Do You Need a Gym for an Effective Workout? – A Fit Mom’s Experience - Working out at home can be liberating, fun, and just as effective as training at a gym. When I work out at home, I can watch a movie and laugh out loud; I never forget my intra-workout drink (the kitchen is nearby); there are no haters, judgmental onlookers, or self-proclaimed know-it-alls critiquing me from a distance. Most of all, my focus is 100% on myself. As a young, broke mom, I worked out at home for five years before ever joining a gym. I developed a six-pack for the first time a month after giving birth to my son, and a few months later, my legs were toned for the first time. I had my first taste of muscle growth and progress with exercise. I developed so much strength and solid conditioning that when I joined the military a year later, I was awarded Top Female Physical Readiness Trainee and Warhawk. I created my own exercise schedule, starting at just three days per week, then I gradually moved up to doing something every day. My trainer was Fit TV, and my primary TV instructor was Cathe Friedrich, whom I can credit with the strengths I gained that led to my military fitness awards. Given those results, it took quite a bit of convincing from reading books by several professional coaches to encourage me to join a gym (based on my then-goal: muscle growth). After training at home for five years, being a personal trainer at various gyms for eight years, and working out at gyms for a decade, I know reaching your desired physique and performance goals can be achieved without a full-blown gym. I know many skilled, impressive, and well-built athletes who train at home gyms, some even train outdoors in the grass or utilize bars, wood planks, and other equipment at local playgrounds. The question isn’t whether you can effectively exercise without a gym, it is what kind of setup is required for you to effectively reach your goals. To help you best visualize the role your goals play in where you work out, this article is organized by general goals, focusing on the optimum setup for maximum results, based on my experience as a personal trainer and broke single mom with 18 straight years of dedication to health and fitness. Fat loss Fat loss exercise requires little to no equipment. In fact, I’ll go with the latter: fat loss requires zero equipment. Unlike exercising on a machine that provides momentum, such as a treadmill or elliptical, when propelling your body on the ground or on a floor, you get no assistance from the momentum of a machine. 100% of the force that moves your body comes from you, amounting to more caloric burn. Wasting time driving to a gym (in which you’re sitting down) and spending money on a gym membership simply to lose fat is a flawed approach. Instead, find an empty 6’x6’ space in your home or hit the pavement or grass; train immediately, with no travel time or money lost. You’ll also gain the bonus of high-caloric burn from using your own body’s resistance and strength, not the momentum from machines. Utilize the floor and pick up, hit, throw, drag, push, and pull objects. If being at home doesn’t motivate you, the outdoors is ideal for fat loss. It provides an abundance of space for the type of multi-joint, metabolic exercises that will maximize fat loss. Muscle Gain/Tone A gym with varying weights is ideal for the progressive overload required to stimulate muscle growth. It is possible to gain muscle at home, even with limited equipment, but muscle growth potential can vary by body type and genetics, and limited options for progressive overload can exasperate this. Assuming an appropriate diet with a caloric surplus has been implemented to aid in muscle growth, bodyweight exercise, for example, which is common in home workouts, can present limited opportunities for progressive overload for many people. This is because progressive overload in bodyweight training requires mastering the body in ways that aren’t as easily attainable as picking up a heavier weight. For example, advancing from a pike push-up on the floor to a freeform handstand push-up can require months and sometimes years of work. This is because the body must make many strength, balance, proprioception, stability, mobility, flexibility, and joint adjustments to enable someone to advance through each progression. That’s a lot of slow, mindful work that does not leave much room to focus on muscle gain, rather skill is emphasized. Beyond advanced bodyweight work, muscle growth and tone can still be achieved at home. The safest bet is equipping your home gym with gear such as bands, sandbags, and weights to ensure progressive overload can be executed regularly. Maintenance Save your money, train at home. When working to simply maintain your current body composition and fitness level, the primary benefit of the gym: loads of equipment, is most often unnecessary, unless maintaining your level of fitness involves access to a variety of equipment and weights. In which case, if you’d like to save money on a gym membership or enjoy the aforementioned perks of working out at home, perhaps consider investing in a home gym. The total cost can be cheaper than years of paying for a gym membership. Skills Home or the outdoors is sufficient for this goal. Of course, a gym can be used for varied equipment, but much of those pieces of equipment can be emulated outdoors or within your own home for skill work: bars, poles, walls, etc. Flexibility, Mobility, Functionality Save your money, train at home or outdoors. A gym is definitely not needed for optimal flexibility, mobility, or functionality. 500 years of ballet dancers acquiring extreme flexibility and mobility using little more than horizontal bars, walls, and floors confirms this. This high flexibility and mobility translate to great physical functionality. Nuff said. The Verdict Currently, I’m rebuilding my home gym, spurred by COVID-19 lockdown orders. My goals are a mixture of functional strength, mobility, flexibility, gymnastics skills, and muscle retention/gain. I have a bare-minimum home gym setup. I purchased a yoga stand primarily for pull-up, muscle-up, and ring work that I have learned to use for leg exercises, and I’m creating new exercises as I go along. Because my goals involve muscle retention and building, I also plan to buy a few choice weights — that is, as soon as they’re available again owing to the COVID-19 exercise equipment shortage. Since March, when I returned to training 100% at home, I’ve finally been able to hold a handstand for longer than 10 seconds – and I’ve been working on handstands for three years! My splits have improved dramatically; my muscle-ups are finally getting somewhere; and my glutes are developing better than before, now that I can do publicly unacceptable glute exercises without shame. Although I love having access to the many heavy weights available at full-scale gyms, at home, I’m much more relaxed, at peace, and I have no judgers, onlookers, commentators, think-they-know-it-all-ers adding an air of negativity to my workout. So, no, a gym is not required to exercise effectively. People can work out anywhere. However, a lack of certain types of equipment can make it more difficult and inconvenient to reach your goals. Sure, many people advocate picking up random objects at home to use as weights, but that can be impractical and even dangerous because weights sold specifically for exercise are designed to be safe to grip and store away. If you’d like ideas on how to build your own home gym, read: “Best Home Gym Equipment for COVID-19 Self-Isolation.”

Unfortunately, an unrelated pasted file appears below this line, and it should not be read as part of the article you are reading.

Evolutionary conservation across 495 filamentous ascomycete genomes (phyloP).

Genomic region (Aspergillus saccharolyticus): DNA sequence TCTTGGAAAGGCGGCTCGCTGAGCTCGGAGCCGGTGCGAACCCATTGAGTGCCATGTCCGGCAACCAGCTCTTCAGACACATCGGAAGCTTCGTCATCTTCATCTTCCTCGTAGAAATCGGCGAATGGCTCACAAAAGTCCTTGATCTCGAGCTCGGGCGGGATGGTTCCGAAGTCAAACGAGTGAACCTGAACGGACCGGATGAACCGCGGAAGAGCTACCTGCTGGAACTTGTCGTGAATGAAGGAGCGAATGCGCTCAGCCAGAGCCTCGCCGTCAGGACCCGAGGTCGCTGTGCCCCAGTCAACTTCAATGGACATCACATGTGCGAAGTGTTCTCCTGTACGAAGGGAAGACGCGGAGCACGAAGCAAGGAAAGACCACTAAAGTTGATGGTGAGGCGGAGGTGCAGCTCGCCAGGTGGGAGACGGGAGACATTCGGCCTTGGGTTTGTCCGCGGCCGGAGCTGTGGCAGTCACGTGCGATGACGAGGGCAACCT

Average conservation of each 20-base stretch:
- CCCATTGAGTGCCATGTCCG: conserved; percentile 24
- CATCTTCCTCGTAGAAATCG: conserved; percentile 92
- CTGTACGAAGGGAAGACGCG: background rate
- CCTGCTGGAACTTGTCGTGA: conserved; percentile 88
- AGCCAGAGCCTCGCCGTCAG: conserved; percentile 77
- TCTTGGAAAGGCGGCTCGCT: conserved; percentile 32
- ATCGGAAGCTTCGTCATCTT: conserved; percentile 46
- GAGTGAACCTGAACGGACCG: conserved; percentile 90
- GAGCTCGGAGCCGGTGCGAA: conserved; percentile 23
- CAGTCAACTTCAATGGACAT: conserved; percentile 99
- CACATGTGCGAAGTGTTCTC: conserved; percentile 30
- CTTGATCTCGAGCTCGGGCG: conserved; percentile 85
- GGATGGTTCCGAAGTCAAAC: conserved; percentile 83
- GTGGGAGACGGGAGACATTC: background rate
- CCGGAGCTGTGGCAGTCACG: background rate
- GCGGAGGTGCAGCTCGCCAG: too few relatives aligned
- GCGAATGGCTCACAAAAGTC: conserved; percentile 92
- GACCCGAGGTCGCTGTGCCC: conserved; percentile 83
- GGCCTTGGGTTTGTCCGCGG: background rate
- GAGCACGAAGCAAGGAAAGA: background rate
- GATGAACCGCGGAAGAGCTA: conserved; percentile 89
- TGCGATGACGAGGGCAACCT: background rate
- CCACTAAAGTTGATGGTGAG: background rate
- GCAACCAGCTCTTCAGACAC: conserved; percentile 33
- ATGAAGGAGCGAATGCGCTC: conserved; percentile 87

Can You Lose Weight Without Exercise? - Written by Aj of Losing weight without exercise requires a calorie deficit. You need to consume fewer calories than your body uses every day. The right filling foods and getting rid of water weight can get you well on your way to weight loss extreme and even losing a pound a day. I’ve always struggled with my weight, and it started impacting my life. Clothes fit strangely because of a disproportionate belly. Strangers sneered and looked at me like a lazy low-life. I had to make a change, but I find workouts difficult, and frankly, I haven’t always got the time. So it got me thinking, can you lose weight without exercise? It turns out you can. How to Lose Weight Without Exercise The process of losing weight is a simple one—on paper. If it were as easy as I’ll make it out to be, everybody would be stick-thin, and I wouldn’t be writing this article. It’s putting it into practice that causes problems. How Weight Loss Works The premise is simple. When you burn more calories than you consume, you lose weight. That doesn’t sound too difficult, does it? Consuming Calories Every day you consume food containing calories. According to the US Department of Health, the average adult man needs 2,000–3,000 calories, while adult women need 1,600–2,400. But you see, it’s not that simple. How many calories you need depends on copious variables. Sex, age, weight and activity level are the main culprits that make caloric intake needs confusing. Other factors might include genetics or underlying conditions, but I’ll let you discuss that with a doctor or nutritionist if you need to. Most people will be able to figure out how many calories they need from a helpful chart or a calorie calculator. Once you figure out your required daily intake, then your journey to the fat loss extreme can begin. Creating a Calorie Deficit Now you know how many calories you need to maintain your weight, it’s easy to go on. To lose weight, simply eat less than you need! One pound of fat is about 3,500 calories. That’s more than you need in a day—so it’s unlikely you’ll be able to lose a pound a day without exercise. By this logic, burning 3,500 calories gets rid of a pound of fat. You don’t need some magical negative-calorie food to shed it; you just need to be smart and create a calorie deficit. How to Create a Calorie Deficit You might think you’ve discovered a goldmine with this article. All you have to do is create a calorie deficit! It sounds easy. It’s even easier when you consider how easy it is to burn calories without exercise. Burning Calories Pretty much everything you do burns calories, such as walking, standing and sitting, and sleeping. Even thinking. Yes, thinking. Doing anything that requires energy will burn calories. Your metabolism converts the calories in your food into energy. Thus, burning through them to keep your body functioning. Losing calories while thinking seems entirely obscure, but I’ll explain it to you. Research shows the brain uses 20 percent of the body’s resting metabolic rate, or RMR. It’s sometimes referred to as BRM, basal metabolic rate. RMR varies from person to person, but what it is is simple. Your RMR determines how many calories you burn per day. And considering thinking uses up so much of it … yes, it burns calories. But you can’t think your way to thin. It’s just a contributing factor showing how easy it is to burn calories, even with the simplest activities. Creating the Deficit Now you have the following pieces of information: How many calories you need to consume daily. How many calories it takes to burn a pound of fat. How easy it is to burn calories. The connection is simple. You need the calories you need because that’s how many your body usually uses. But you can survive on fewer calories than your body uses every day—you have body fat. Your body can convert these fat stores into energy. Let’s assume you need 2,500 calories a day to maintain your weight. Simply cutting your daily intake by 500 calories means you’re taking in 3,500 fewer calories a week. Therefore you’re burning a pound of fat a week by doing no exercise and eating less. People with more body fat who need, let’s say 3,000 calories a day, may be able to cut even more. Cutting 1,000 calories a day means you’re cutting 7,000 a week—losing 2 pounds a week. I don’t recommend consuming less than 1,000 calories a day, though. Try to keep your deficit to 500–750 a day, regardless of weight. This will ensure you stay safe, healthy and you aren’t depriving yourself of anything. How to Cut the Calories If you want to do this the slow and steady way, it shouldn’t be too difficult to slash the 500–750 calories. Or 1,000, like I said, if you need or consume 3,000 or more each day. Your biggest enemy will be your will-power. I see ice cream, I see pizza, and I want to eat the entire tub or box. On the logic that I’m consuming 2,000 or even 1,500 calories a day, I could do this—but couldn’t eat much more that day. Cutting calories at a basic level isn’t about what you eat. It’s about how much. It’s about self-control and will power. You can still eat everything you’ve been eating up until now—just trim it. A smaller bowl of cereal. Two slices of toast, not three. One slice of pizza, not two. Half a cup of ice cream, not a whole tub of Ben and Jerry’s. But it’s all easier said than done, I’m afraid. Yet if you have the right mindset and motivation, you should be able to achieve it with some simple changes. Replace sugary fruit juice with water, tea or coffee. Cut out the snacks. Don’t eat when you’re bored. Only eat until you’re full. Count calories—round up or down, don’t get obsessive—and track your eating habits. You might start to miss your daily glass of orange juice or soda. You may feel dissatisfied with one less scoop or mashed potatoes. You may even feel hungry if you haven’t been eating the right foods. That’s another thing that makes this so tricky. If you haven’t been eating filling foods, cutting calories can make you feel hungry more often. Now cutting calories doesn’t seem so easy—for some people, it’ll involve a hefty dietary or lifestyle change. Foods That Aid Weight Loss Your impending lifestyle change doesn’t involve a gym membership and jogging shoes, don’t worry. The answer to “can you lose weight without exercise” is still yes. It just won’t be as easy as you thought from my initial description. Cutting the calories and losing weight forgoing exercise involves eating the right foods. The ones that keep you full for longer and give your body the energy it needs. You can eat less of them, meaning fewer calories, for a bigger nutritional benefit. Filling Foods If you want to stay full while eating less, there are a few ingredients to consider cooking with. They’re low calorie, nutritious and should help with that nifty deficit you’re after. Some of these low-calorie filling foods include: Oats—oatmeal, oatmeal cookies, oat milk, oat flour Greek yogurt Soup Berries—strawberries, blueberries, blackberries, raspberries, alone or in smoothies Eggs Popcorn—try air-popped popcorn with no butter or salt Chia seeds—excellent on oatmeal or in smoothies Fish Cottage cheese Potatoes—try to go light on butter and cream, but seasoning is always a must Lean meat—chicken, turkey, even red meat with low fat content Legumes Watermelon With this list of healthy, nutritious, filling yet low-calorie foods, you should create a deficit in no time. Zero-Calorie Foods I doubt there are any foods that contain no calories at all. However, there are some foods where you burn as many calories digesting them as they contain. Some people seem to think negative-calorie foods exist. Your body burns more calories digesting the foods than they contain. However, many others disprove this theory. Really, there’s little knowledge on the negative/zero-calorie diet to go off of right now. Hopefully one day, we’ll have an answer we can all agree upon. That being said, there are a few low-calorie foods where most people do burn the calories off digesting them. Here are some of them: Tomatoes Apples Carrots Watermelon Broccoli Grapefruit Celery Cucumbers. Lettuce Carrots Arugula Beets Asparagus Cabbage Brussel sprouts Cauliflower Garlic—great in those filling potatoes! These foods have high water content, and water has no calories. That’s what makes them so low-calorie in the first place. For example, 100 grams of celery has only 14 calories and contains 95.43 grams of water. So, with a change in diet and/or lifestyle to include these foods, the fat should start to melt away. A healthy 1–2 pounds every week. How to Lose a Pound a Day Maybe a pound or two a week isn’t going to cut it for you. I understand completely—I was the same. Wouldn’t it be nice to lose a pound a day instead? Well I’ll tell you this—it’d be tough. Especially without exercise. Spend an entire day panting at the gym, and it’s definitely doable, especially if you don’t eat much. But that may not be good for you, and that’s probably not what you want. Instead of walking you through some fad diet claiming to burn a pound of fat a day, I’ll tell you the truth about it. Sometimes you can burn a pound of fat a day—but it’s not going to last. When Losing a Pound a Day Is Possible When you’re just starting your new diet, you may lose more than the 1–2 pounds a week. This may be done with little effort on your part. Your body stores water. Glycogen, the energy your body stores, is bound to this water. When you create a calorie deficit, the body goes straight for those glycogen stores. This causes your body to release the water weight you’re carrying. Once you’ve burned through all that water, then your body moves on to using fat. Now I’m no scientist, but I’m pretty sure it’s easier to lose water than burn through fat. If you’re carrying a lot of water weight, you might have some extreme weight loss in the first week. Even as much as a pound a day. Unfortunately, this isn’t sustainable as the water has to run out at some point. Why You Carry Water Weight Carbs You may be carrying extra water weight due to carbohydrate consumption. That’s why you hear so many people swear off carbs when on a diet. But there are good carbs and bad carbs, and your body needs the good carbs. Glycogen is made heavily of these carbohydrates. And glycogen pulls in water. So, the more carbs you consume, the more glycogen can hoard water. Be careful with your carb intake to keep the water weight down. Try and aim for the good carbs, in foods such as: Vegetables Whole fruits Whole grains Peanuts Lentils Kidney beans Seeds Nuts Salt Salt is another culprit of water weight. The more sodium there is in your diet, the more water weight may crop up. Decreasing salt shouldn’t be too difficult. Don’t use it to over-season. Perhaps switch to garlic if you like that flavor. I feel it adds so much more to a meal, in taste and nutritional value. Cut salt out of any recipes where it doesn’t add much to the finished product. For example, when I make a small pizza base out of oat flour, I go without salt and oil. It tastes and holds up the same, sans the sodium. Reducing salt in your diet is a guaranteed way to lose water weight. In the beginning, maybe up to a pound a day. Easy Exercises to Help You Lose Weight You can lose weight without lifting a finger, as I’ve...